The Satellite Sentinel Project: A New Template for Documenting War Crimes

Everyday unique applications for geospatial imagery and image analysis are being developed, outside of traditional applications, to understand what is happening around the world.  Currently, geospatial imagery and GIS are playing a role in the work to end the humanitarian crisis in Sudan. A group created by Not on Our Watch, Enough, the Harvard Humanitarian Initiative, DigitalGlobe, and Google, the Satellite Sentinel Project (SSP) is working on “deterring a return to full-scale civil war between northern and southern Sudan and deterring and documenting threats to civilians along both sides of the border. SSP focuses world attention on mass atrocities in Sudan and uses its imagery and analysis to generate rapid responses on human rights and human security concerns.” (SSP)

The concept of utilizing commercial satellite imagery to monitor a country’s activities is not a new one; however according to the Satellite Sentinel Project’s web site “SSP is the first sustained public effort to systematically monitor and report on potential hotspots and threats to human security in near real-time.” This is a shift in the type of people who are using satellite imagery for surveillance and may mark a new era in civilian efforts to bring the atrocities of a government regime to the world stage. While mapping initiatives and geo-enabled applications are markets that are growing commercially, the SSP represents a new breed of imagery and analysis consumer; in particular one where small groups of civilian GIS experts are being leveraged to provide information regarding a political issue that is being monitored by non-GIS and non-governmental entities.

In an age of declining domestic budgets, the SSP represents a new way forward for both the GIS industry and the political activists who are looking to bring attention to political and humanitarian activities throughout the world. Only time will tell just how successful this project is in achieving its goals and to what extent imagery and imagery analysis can be leveraged for similar activities in the future. However, the SSP has already achieved the goal of providing a new template for civilian entities to leverage non-governmental resources to document war crimes and to affect political change.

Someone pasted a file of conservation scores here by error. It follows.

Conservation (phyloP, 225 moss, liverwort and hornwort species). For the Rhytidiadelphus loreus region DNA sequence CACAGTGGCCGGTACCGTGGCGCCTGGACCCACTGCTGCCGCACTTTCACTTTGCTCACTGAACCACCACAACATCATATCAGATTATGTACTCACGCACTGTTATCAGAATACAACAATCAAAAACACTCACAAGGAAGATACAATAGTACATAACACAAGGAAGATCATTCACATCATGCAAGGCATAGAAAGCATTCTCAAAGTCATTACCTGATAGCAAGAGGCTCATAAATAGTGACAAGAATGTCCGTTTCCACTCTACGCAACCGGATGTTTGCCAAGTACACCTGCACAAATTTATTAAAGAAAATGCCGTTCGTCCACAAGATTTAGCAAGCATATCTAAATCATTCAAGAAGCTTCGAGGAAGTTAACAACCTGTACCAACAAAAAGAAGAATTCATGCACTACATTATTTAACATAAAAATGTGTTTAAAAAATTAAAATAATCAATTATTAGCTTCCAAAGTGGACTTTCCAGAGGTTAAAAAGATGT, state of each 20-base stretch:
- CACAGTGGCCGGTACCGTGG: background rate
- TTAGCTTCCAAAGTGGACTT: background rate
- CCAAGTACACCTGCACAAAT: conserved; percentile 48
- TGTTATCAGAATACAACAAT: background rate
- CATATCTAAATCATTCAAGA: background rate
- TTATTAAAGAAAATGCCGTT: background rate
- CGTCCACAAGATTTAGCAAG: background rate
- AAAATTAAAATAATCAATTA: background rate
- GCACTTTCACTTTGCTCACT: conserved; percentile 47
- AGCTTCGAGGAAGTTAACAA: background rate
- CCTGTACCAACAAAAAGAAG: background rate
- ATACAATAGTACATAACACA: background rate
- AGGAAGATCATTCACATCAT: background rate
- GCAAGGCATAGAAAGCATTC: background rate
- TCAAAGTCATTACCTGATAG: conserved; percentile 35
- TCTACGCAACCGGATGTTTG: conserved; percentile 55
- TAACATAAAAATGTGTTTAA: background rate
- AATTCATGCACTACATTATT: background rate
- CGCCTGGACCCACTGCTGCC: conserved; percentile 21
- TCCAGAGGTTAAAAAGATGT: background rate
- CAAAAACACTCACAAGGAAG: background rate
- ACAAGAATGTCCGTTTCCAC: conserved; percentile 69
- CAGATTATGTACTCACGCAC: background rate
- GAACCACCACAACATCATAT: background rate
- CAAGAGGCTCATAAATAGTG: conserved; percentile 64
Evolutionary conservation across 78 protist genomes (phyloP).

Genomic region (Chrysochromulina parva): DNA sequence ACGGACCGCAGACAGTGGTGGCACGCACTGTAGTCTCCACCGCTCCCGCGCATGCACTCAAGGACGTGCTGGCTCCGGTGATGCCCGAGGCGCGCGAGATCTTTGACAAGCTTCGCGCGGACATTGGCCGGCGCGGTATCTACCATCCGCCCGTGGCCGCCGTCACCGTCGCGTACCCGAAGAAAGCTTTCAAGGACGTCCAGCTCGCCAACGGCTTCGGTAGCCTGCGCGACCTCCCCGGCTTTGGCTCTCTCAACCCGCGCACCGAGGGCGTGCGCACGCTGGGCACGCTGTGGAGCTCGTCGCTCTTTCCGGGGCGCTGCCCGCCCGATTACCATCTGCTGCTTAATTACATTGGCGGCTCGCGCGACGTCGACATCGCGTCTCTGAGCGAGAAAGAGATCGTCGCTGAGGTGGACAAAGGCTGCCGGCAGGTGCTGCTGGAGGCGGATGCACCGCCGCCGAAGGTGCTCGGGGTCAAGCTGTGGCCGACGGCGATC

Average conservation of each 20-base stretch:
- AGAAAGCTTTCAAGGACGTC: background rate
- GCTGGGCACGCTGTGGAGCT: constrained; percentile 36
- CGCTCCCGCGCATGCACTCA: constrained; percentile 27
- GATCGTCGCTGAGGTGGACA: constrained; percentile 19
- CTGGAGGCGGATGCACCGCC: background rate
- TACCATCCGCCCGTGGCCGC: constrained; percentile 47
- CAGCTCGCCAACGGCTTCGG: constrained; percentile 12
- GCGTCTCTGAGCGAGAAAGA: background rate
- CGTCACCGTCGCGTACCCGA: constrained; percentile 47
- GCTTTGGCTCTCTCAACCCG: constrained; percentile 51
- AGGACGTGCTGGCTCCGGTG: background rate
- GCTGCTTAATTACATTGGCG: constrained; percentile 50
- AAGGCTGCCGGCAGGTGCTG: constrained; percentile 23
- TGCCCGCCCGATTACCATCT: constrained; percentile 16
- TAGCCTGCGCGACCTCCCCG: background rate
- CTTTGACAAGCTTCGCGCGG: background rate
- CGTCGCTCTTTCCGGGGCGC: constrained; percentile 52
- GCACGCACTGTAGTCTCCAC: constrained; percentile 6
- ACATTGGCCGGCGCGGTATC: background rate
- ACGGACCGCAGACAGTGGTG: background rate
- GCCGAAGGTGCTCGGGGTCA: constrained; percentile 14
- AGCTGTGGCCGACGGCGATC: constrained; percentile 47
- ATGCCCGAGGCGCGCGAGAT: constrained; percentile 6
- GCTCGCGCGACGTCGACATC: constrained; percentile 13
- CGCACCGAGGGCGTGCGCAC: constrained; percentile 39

How else do you see geospatial imagery and image analysis impacting humanitarian efforts?

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3 Responses to The Satellite Sentinel Project: A New Template for Documenting War Crimes

  1. blamannen says:

    SSP is indeed an interesting approach. More traditionally, academics have challenged assumptions, such as those of Ban Ki Moon, that climate change is driving conflict and have focussed on the humanitarian not buying into a convenient narrative. Professional researchers/academics lend credibility to grassroots efforts such as SSP by showing that peer reviewed research backs the NGOs claims. [NB. full disclosure: I authored one of these papers].
    http://www.tandfonline.com/doi/abs/10.1080/01431160701730110
    http://www.tandfonline.com/doi/abs/10.1080/01431161003674592
    http://iopscience.iop.org/1748-9326/3/3/034006

  2. blamannen says:

    Reblogged this on geoNotes and commented:
    ImagerySpeaks discusses the Satellite Sentinel Project’s work with geodata to monitor the humanitarian crisis in Darfur.

  3. collinsexelisvis says:

    It is great to see image analysis being used not only as a way to monitor and potentially avert current crises but also as a way to study the development of these types of conflicts. Very interesting that much of the data points away from climate and ecological factors contributing to the crisis. Even more interesting that modern streams of thought still may hesitate to move away from convenient factors such as climate and ecology in order to avoid addressing other, potentially less pleasant, contributing factors. It is nice to see such detailed professional work being done. Thanks for the post!

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